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Soyinka or Achebe? Who is Africa’s literary greatest of all time?

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Chinua Achebe and Wole Soyinka are widely recognised as pioneers of Africa’s literary rebirth. I call it a rebirth because the Nile Valley civilisation, which emerged along the banks of the River Nile in Egypt around 3100 B.C.E (Before Common Era or Before Current Era or Before Christian Era), had developed hieroglyphics, a writing system.

A collection of related regionally distinct cultures, formed along the length of the Nile Valley from its headwaters in Ethiopia, Egypt and Sudan to its mouth in the Mediterranean Sea, to birth Africa’s literary greatness.

Achebe and Soyinka’s writings should be seen as a continuance of this tradition. Their shared literary authority, influence and historic legacy remind Africans, as singers Brian McKnight and Diana King would say, of when we were kings.

Achebe or Soyinka? A Study in Contrasts by Kole Omotoso takes the measure of these two literary titans.

It reveals how each represents a tendency in Nigerian writing. Albeit inadvertently, it expounds on distinct poles in African writing.  

Soyinka’s imagist play on words expresses his native Yoruba culture, while Achebe’s literary prowess owes much to Igbo cultural traditions.

Kole Omotoso puts his own expert pen to the service of disentangling what brings these two men together, as he considers their differing literary styles and vision.  He, with a degree of verbosity, looks at their formative years, their cultural influences and standpoints with respect to the Nigerian Civil War, also known as the Biafran War, fought between Nigeria and the Republic of Biafra, a secessionist state, which had declared its independence from Nigeria in 1967.

On a global stage, Achebe and Soyinka’s politics also fall under a spotlight, which shines forth their contribution to the language debate in African literatures.

The writings of Achebe and Soyinka are viewed through the prisms of the pan-African agenda, the Nigerian nation-state agenda, and the ethnic-national agenda. We also read about their responses to their critics.

Soyinka or Achebe?

Ugandans are big fans of Achebe’s books, especially Things Fall Apart.

His storytelling gifts have not only shaped how we understand our own circumstances, they keep giving us ways to make sense of post-colonial Africa. 

His simple use of language, proverbs and African symbolism, resonates with Ugandans, as it does not levy too much of a challenge on our understanding. Indeed, his writing is straightforward and accessibly nuanced.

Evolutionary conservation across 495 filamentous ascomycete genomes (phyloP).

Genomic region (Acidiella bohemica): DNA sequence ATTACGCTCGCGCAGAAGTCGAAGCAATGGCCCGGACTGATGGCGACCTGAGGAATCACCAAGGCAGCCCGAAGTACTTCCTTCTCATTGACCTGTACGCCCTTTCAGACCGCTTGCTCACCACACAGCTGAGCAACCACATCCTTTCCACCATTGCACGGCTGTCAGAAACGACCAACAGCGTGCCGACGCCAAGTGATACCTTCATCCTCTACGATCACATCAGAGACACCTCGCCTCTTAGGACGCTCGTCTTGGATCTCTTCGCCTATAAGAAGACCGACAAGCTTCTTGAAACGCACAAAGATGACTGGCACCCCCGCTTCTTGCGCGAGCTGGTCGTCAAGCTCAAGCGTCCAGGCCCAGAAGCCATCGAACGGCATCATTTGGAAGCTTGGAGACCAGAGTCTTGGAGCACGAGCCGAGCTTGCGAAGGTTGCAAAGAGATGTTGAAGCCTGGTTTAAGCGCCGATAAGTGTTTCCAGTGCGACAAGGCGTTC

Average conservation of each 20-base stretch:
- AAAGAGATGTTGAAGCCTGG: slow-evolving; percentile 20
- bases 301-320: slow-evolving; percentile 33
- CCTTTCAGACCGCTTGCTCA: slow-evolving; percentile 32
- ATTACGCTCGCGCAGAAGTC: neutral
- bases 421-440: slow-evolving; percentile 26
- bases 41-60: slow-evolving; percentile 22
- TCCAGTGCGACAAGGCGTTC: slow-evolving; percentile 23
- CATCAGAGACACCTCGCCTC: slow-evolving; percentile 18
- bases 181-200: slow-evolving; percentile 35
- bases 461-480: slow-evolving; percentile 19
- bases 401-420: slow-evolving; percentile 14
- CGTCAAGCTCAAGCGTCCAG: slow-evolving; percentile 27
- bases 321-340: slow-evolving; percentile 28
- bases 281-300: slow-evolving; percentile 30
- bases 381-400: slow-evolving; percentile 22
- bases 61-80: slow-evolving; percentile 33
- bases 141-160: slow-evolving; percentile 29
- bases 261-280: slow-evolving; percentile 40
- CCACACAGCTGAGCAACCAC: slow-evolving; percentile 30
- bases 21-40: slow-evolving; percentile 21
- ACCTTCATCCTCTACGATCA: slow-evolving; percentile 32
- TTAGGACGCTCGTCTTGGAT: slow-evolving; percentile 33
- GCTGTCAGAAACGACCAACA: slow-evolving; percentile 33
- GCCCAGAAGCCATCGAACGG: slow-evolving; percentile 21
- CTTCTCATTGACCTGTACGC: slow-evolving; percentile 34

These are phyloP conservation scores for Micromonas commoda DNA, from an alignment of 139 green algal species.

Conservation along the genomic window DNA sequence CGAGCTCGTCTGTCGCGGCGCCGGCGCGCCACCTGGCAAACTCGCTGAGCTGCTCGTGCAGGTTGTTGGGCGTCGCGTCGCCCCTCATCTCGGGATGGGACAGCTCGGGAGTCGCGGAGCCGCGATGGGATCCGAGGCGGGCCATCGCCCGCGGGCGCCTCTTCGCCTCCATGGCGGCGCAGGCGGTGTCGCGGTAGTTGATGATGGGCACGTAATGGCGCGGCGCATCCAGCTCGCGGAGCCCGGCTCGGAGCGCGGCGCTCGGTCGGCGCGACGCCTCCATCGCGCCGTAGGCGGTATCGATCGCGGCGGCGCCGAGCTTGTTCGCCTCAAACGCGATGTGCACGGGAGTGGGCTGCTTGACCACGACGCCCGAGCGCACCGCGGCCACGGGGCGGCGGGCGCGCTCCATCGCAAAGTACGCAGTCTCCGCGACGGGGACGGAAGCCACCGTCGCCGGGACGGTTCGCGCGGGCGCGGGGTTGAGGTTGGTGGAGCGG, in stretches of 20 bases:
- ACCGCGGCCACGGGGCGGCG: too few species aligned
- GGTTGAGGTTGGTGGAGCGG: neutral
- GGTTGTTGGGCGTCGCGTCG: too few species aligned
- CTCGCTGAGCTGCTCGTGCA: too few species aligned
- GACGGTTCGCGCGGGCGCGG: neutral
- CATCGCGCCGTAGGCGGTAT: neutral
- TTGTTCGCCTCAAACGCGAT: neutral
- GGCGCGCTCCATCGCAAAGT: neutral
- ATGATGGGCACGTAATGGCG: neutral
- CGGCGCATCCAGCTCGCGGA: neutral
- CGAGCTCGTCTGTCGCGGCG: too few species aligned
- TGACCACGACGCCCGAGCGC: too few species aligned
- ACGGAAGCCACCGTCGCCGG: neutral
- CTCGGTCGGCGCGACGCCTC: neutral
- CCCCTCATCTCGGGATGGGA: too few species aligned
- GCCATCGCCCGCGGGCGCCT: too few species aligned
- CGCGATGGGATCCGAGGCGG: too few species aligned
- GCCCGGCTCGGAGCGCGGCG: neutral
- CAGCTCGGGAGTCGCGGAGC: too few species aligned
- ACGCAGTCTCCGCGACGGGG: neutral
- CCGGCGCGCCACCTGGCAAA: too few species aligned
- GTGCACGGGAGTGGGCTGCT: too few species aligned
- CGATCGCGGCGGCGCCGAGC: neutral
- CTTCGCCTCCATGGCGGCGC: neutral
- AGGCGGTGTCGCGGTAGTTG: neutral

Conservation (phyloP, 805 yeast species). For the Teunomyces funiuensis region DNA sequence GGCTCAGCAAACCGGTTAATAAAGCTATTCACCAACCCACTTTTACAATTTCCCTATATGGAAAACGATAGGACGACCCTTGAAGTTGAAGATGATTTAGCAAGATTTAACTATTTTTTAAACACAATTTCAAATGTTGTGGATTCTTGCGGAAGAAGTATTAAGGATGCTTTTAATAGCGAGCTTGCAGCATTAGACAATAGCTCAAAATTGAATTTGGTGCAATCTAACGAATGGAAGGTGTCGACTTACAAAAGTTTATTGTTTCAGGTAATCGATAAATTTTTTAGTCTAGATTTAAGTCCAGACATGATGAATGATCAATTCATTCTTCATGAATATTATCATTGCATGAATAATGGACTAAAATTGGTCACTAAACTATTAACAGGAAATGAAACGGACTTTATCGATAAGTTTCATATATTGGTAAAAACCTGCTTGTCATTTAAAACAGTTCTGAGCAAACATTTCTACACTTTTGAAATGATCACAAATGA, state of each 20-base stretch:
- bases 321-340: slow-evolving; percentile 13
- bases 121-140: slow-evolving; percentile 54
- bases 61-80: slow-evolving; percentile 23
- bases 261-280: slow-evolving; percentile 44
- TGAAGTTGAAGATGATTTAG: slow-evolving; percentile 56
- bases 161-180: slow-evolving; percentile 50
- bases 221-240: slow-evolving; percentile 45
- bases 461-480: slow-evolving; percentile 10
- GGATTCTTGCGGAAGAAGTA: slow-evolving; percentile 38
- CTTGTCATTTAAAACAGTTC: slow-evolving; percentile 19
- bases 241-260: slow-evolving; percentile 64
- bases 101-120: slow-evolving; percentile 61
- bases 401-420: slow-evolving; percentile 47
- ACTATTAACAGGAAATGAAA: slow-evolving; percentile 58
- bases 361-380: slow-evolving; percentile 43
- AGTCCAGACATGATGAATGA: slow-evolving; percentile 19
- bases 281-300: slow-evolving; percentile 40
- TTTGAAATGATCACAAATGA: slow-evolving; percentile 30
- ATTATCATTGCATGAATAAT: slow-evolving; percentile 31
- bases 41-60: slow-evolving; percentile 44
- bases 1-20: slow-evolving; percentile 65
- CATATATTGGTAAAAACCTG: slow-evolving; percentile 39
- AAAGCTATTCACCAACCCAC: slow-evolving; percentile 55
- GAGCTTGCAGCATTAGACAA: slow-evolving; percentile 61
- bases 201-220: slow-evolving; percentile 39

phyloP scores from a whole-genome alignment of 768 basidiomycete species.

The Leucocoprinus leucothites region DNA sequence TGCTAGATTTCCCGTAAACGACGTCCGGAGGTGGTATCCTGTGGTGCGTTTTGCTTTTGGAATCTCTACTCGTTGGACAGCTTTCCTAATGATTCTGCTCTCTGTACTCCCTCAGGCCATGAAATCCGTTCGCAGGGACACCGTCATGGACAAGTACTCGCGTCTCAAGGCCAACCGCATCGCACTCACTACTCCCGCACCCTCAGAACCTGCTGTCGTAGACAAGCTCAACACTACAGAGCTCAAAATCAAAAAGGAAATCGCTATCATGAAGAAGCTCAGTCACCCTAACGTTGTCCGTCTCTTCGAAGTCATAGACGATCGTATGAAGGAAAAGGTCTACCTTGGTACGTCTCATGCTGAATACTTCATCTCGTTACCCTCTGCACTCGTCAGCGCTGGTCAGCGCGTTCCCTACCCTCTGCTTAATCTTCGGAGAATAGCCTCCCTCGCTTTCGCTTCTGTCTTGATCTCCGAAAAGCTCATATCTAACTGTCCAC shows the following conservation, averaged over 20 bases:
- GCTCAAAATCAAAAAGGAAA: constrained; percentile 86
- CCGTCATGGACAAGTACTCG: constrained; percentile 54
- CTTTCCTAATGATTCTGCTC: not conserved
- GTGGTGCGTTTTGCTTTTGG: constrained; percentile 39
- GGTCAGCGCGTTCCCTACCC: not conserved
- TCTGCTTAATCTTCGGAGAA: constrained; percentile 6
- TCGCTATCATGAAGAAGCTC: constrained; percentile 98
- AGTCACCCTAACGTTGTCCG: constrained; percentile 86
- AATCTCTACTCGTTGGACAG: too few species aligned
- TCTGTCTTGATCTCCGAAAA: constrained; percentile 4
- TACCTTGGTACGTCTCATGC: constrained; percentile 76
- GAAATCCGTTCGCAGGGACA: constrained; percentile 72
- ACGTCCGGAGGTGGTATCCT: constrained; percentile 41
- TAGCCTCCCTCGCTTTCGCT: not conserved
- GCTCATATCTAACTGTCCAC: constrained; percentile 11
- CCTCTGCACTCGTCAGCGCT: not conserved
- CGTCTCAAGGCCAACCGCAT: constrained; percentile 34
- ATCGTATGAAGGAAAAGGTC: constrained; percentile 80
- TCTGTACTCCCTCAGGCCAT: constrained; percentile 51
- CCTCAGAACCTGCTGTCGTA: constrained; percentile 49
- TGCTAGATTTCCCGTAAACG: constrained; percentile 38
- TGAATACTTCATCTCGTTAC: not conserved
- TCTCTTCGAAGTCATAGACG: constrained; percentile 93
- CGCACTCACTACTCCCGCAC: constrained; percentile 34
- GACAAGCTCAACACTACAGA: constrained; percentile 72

In the 1993 movie, Philadelphia, Denzel Washington plays the role of a trial attorney, who asks his clients to explain their situation to him “as if I were a six-year-old”. This is precisely what Achebe does in his writings.

Soyinka, on the other hand, is less heralded by Ugandans. True, we are grateful that in December 2018, Ugandan writer Ber Anena (née Harriet Anena) was named winner of the 2018 Wole Soyinka Prize for Literature in Africa for her book, A Nation in Labour, published in 2015.

However, Soyinka’s writings remain largely unfathomable to Ugandans as to their poeticisms, which blend the grandiloquence of European literature with Yoruba literary devices found in proverbs, iconography and songs.

Father of African literature

The nimbus-haired Soyinka rejects the notion of the late Achebe being labeled the “father of African literature” as a “primogenitorial distraction”.

Soyinka, the first African to win a Nobel Prize for literature, also dismisses calls for a posthumous Nobel Prize for Achebe.

Many Nigerians believe that Soyinka, having won the award in 1986, has a whip hand to guide Achebe to the Nobel brass ring.

It is believed that he can nominate future laureates to the Swedish Academy.

“Let us quit this indecent exercise of fatuous plaints, including raising hopes, even now, with talk of ‘posthumous’ conferment, when you know damned well that the Nobel committee does not indulge in such tradition. It has gone beyond ‘sickening’. It is obscene and irreverent. It desecrates memory,” Soyinka said shortly before Achebe’s burial in May 23, 2013.

“This conduct is gross disservice to Chinua Achebe and disrespectful of the life-engrossing occupation known as literature. How did creative valuation descend to such ordinariness? Do these people know what they are doing – they are inscribing Chinua’s legend in the negative mode of thwarted expectations. I find that disgusting.”

Soyinka, whose Nobel citation hails him as an author “who in a wide cultural perspective and with poetic overtones, fashions the drama of existence”, asked if the award was really “what the literary enterprise is about? Was it the Nobel that spurred a young writer, stung by Eurocentric portrayal of African reality, to put pen to paper and produce Things Fall Apart?”

Who is the literary G.O.A.T?

The value of Achebe’s contribution to literature cannot be gainsaid. His work is a cornerstone of African literature and continues to influence generations of writers, scholars and everyday people. We quote him on a daily basis, referencing the simple sophistication of his words.

However, Soyinka has a point in saying that the rich diversity of African literature puts paid to any possibility of reducing the same to the singularity of a single author’s work.

“Those who seriously believe this must be asked: have you the sheerest acquaintance with the literatures of other African nations, in both indigenous and adopted colonial languages? Education is lacking in most of those who pontificate.”

Title: Achebe or Soyinka? A Study in Contrasts

Author: Kole Omotoso

Pages: 188

Price: 280,000

Availability: Amazon

Published: 1996